WayFinding in a world of Evolving Strange Attractors

Unpredictable Evolution of Complexity

Complexity concept for the day: In a low dimensional system there are only a few possible deterministic behaviors: Static, constant change, convergence, divergence, oscillation/cycling, convergent and divergent oscillation, chaos. In high dimensional systems they can coexist.

Tweet – Yaneer Bar-Yam – New England  Complex Systems Institute

I keep wanting to start from some sort of ‘beginning’ and lay out an argument over a series of posts – but somehow the line of thinking and reasoning that is engaging me – has it’s own ideas about how to proceed. Rather than fight against the stream (that seems to want to be written) – I will embrace the attractor that is shaping my pre-occupations.

Recently, I was part of a small group, that developed a workshop (three hours) to the Canadian Association of the Club of Rome. The aim of the workshop was intended to support a project related to Climate Change by providing comments and opportunity to engage in a group conversation centered on values. The workshop was named - Pathways to Critical Reasoning and Workshop on Mobilizing Values to Advance Flourishing Pathways.

My part involved a brief presentation on the theme “Are we ready for Ecological Being? And Being Ecological?”. This topic was inspired by my reading of Timothy Morton’s books – “Dark Ecology: For a Logic of Future Coexistence” and “Being Ecological” Both these book (among many others) have contributed to my own research related to the future of identity.

The essence of the insights I gained from ‘Dark Ecology’ and deepened in ‘Being Ecological’ was related to the process of awakening to one’s sense of self as an ecology. In the process of awakening to the profoundly social ground of our sense of self as an individual – becoming ecological can evoke a sense of loss, even some emotions of depression. In awakening to the social ecology that is the ground of our sense of self we are confronted with the fact that we are deeply entangled – with others, with our technologies, with the biosphere.

We now know that the role of our microbial profile (for example, there are more non-human cells in our bodies than there are human cells) makes our individuality a bio-ecology. We know the vital role of ‘mirror neurons’ in our capacity to learn from others. In fact an argument can be made that because of mirror neurons – our perceptions of ‘Other’ enacts ‘Other’ within our self. We are the only species that as a blush reflex as an evolutionary advantage – making us entangled in the moral frameworks of our tribes, clans and networks.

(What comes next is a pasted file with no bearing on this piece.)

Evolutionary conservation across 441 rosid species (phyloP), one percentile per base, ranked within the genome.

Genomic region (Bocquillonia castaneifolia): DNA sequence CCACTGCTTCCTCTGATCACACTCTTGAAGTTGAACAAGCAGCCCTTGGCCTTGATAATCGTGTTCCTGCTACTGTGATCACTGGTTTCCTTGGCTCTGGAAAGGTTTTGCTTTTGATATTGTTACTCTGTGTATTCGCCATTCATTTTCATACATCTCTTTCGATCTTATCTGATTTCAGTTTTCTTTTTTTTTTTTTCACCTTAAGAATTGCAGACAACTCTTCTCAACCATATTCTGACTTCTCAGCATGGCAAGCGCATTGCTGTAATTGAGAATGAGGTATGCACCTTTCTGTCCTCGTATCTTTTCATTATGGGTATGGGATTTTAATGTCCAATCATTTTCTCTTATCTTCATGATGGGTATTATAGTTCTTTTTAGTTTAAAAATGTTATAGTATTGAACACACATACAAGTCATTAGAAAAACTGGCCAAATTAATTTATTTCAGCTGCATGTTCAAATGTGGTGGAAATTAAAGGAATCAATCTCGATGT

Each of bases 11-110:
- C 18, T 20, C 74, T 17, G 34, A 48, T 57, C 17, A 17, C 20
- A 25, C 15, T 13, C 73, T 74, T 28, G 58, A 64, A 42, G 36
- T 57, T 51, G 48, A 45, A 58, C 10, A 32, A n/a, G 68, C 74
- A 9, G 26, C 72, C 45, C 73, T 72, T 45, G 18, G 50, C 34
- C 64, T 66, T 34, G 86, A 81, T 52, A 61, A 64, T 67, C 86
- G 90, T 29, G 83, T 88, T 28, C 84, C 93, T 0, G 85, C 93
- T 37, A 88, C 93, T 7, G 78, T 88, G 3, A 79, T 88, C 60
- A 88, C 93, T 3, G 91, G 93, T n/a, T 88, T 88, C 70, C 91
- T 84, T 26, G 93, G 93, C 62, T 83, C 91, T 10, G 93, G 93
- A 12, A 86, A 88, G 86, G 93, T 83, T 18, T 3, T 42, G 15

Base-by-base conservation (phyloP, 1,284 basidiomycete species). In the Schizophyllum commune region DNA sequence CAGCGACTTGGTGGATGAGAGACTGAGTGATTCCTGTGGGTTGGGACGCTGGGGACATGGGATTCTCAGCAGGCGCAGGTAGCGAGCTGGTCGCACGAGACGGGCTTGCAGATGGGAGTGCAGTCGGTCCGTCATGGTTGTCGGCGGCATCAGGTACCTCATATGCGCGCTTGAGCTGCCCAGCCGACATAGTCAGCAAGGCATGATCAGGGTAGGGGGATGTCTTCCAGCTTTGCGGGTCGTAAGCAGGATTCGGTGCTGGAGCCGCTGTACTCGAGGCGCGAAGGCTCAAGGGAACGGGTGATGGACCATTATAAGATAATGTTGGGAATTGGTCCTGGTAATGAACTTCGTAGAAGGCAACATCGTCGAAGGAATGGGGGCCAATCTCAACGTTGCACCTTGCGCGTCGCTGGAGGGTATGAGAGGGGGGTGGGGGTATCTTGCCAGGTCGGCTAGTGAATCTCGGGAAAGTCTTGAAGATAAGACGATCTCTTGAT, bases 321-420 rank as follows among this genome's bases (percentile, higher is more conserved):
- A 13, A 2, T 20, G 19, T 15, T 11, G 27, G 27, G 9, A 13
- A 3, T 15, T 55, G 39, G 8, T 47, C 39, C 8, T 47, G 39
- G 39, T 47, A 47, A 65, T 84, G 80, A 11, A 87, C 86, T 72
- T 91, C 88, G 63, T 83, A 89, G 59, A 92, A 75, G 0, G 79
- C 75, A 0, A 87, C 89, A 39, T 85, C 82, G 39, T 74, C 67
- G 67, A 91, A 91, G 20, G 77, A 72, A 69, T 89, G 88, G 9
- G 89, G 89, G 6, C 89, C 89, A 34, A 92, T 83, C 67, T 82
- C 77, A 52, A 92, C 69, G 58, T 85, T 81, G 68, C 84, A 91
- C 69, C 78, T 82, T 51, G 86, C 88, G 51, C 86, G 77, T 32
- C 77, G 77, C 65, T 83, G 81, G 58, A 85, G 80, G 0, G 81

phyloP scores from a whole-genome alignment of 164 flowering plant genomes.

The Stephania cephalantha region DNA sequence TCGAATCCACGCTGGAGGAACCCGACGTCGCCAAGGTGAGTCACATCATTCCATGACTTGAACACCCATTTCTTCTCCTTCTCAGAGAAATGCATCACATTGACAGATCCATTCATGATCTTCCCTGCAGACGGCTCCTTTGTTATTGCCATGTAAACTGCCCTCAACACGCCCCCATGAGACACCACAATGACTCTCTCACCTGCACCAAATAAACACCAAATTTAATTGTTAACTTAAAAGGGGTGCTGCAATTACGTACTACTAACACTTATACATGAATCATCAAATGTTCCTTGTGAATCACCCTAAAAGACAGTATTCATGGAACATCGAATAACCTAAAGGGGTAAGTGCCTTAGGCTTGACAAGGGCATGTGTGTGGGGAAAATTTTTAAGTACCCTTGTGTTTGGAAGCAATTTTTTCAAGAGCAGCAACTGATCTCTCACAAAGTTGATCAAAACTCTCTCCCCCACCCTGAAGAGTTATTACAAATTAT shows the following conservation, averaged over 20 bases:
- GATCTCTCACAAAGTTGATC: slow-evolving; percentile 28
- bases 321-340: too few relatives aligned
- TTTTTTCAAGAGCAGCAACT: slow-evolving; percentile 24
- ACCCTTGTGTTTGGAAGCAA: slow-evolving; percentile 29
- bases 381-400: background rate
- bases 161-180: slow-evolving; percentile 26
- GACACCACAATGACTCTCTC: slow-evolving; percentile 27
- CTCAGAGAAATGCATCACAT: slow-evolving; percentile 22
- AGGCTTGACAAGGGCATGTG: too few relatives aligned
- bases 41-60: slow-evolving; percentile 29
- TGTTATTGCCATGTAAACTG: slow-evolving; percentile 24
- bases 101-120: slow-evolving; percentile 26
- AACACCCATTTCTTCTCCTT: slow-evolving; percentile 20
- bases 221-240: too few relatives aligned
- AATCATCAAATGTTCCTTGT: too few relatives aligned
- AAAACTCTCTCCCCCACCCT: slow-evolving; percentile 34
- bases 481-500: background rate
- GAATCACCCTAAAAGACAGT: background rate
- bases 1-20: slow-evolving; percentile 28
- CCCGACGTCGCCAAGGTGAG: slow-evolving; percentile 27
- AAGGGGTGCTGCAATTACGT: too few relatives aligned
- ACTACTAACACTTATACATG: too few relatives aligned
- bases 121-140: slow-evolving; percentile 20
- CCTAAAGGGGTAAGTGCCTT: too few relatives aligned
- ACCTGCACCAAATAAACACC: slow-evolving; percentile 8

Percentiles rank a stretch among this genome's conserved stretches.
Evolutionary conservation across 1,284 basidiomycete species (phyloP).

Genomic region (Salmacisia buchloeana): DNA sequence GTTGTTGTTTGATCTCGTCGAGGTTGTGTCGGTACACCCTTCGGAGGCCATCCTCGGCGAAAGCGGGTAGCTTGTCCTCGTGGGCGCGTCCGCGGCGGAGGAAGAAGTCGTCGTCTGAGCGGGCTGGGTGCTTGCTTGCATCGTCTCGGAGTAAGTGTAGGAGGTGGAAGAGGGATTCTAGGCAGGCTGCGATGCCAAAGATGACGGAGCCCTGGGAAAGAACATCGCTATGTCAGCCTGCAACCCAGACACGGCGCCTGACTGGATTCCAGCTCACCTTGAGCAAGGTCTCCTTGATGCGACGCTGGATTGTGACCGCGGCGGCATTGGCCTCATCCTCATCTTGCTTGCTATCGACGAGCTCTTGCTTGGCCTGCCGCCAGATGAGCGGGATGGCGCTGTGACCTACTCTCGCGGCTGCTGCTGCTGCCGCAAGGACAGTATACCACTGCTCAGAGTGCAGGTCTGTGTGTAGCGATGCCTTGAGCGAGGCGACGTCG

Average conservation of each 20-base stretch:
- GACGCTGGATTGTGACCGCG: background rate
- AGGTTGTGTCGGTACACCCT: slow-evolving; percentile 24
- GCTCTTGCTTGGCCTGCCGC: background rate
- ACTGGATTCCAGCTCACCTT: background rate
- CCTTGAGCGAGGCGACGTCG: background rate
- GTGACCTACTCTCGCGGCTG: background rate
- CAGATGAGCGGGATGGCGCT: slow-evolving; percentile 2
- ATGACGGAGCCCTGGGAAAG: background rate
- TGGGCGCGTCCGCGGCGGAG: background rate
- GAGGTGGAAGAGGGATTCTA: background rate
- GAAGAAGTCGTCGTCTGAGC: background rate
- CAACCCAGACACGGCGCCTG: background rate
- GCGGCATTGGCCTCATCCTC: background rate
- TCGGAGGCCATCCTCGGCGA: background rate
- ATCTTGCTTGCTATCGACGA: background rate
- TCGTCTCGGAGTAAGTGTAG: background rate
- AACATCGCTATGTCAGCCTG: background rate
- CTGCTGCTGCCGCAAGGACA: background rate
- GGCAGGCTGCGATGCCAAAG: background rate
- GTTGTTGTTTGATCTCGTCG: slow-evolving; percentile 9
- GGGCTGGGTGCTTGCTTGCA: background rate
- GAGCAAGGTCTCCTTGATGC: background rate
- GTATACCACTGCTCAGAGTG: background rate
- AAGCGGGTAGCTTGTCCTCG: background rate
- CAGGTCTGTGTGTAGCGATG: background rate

The story I want to share is my recent experience in selling my childhood home. I left this house in 1970 – but my mother remained until her death in 1991. I then moved in with my family and have lived there until last year, when I sold it. We briefly lived in a rental situation until finally moving into my new permanent home in mid-December.

Once I was functional in the new house, I became aware of a pervasive sense of dislocation, of being unsettled. And then I realized that like a fish who has never been out of water that fish doesn’t really know what water is. Gregory Bateson noted that if something is always there we generally can’t ‘see’ it, only when that something is NOT there (even for a brief time) can we become conscious of it.

My childhood home had been like water to the fish. Even though I had moved out when I was 19 – it had remained as part of my psyche – my sense of rootedness – a sense that it was always there for me should life present me challenges that required me to retreat to the haven of the parental home. In selling this home and moving to another, I became aware of roots that I never knew were there – like the water to the fish.

Simultaneously – I realize how exceptional that is for must urban dwellers – this lack of rootedness in a family home. Most people live in a more mobile experience. Later, I was sharing this insight-experience with a young man who had spent all of his adult life living in many countries (he was a professional football-soccer athlete which had enabled him to travel and live around the world). In reply he noted that his sense of ‘home’ or rootedness arose when he connected with people and teams.

I am retired (since 2014). What has become clear to me is that my rootedness has much more to do with finding my ‘tribe’, my communities of spirit, my networks of interest. That my individuality flourishes as I become more connected.

This brief anecdote of my personal experience has helped ground my thinking about the future of identity as a shift from the narrative of the Cartesian- Home-Economicus of the industrial age toward a new narrative of the social self. The evolution of individuation to interdependence to Entanglement.

My future posts will continue to follow this attractor of the evolving self whose pattern is grounded on the paradox that individuation can only arise through our entanglement – that the attractor of our sense of self inevitably involves self-as-other and other-as-self.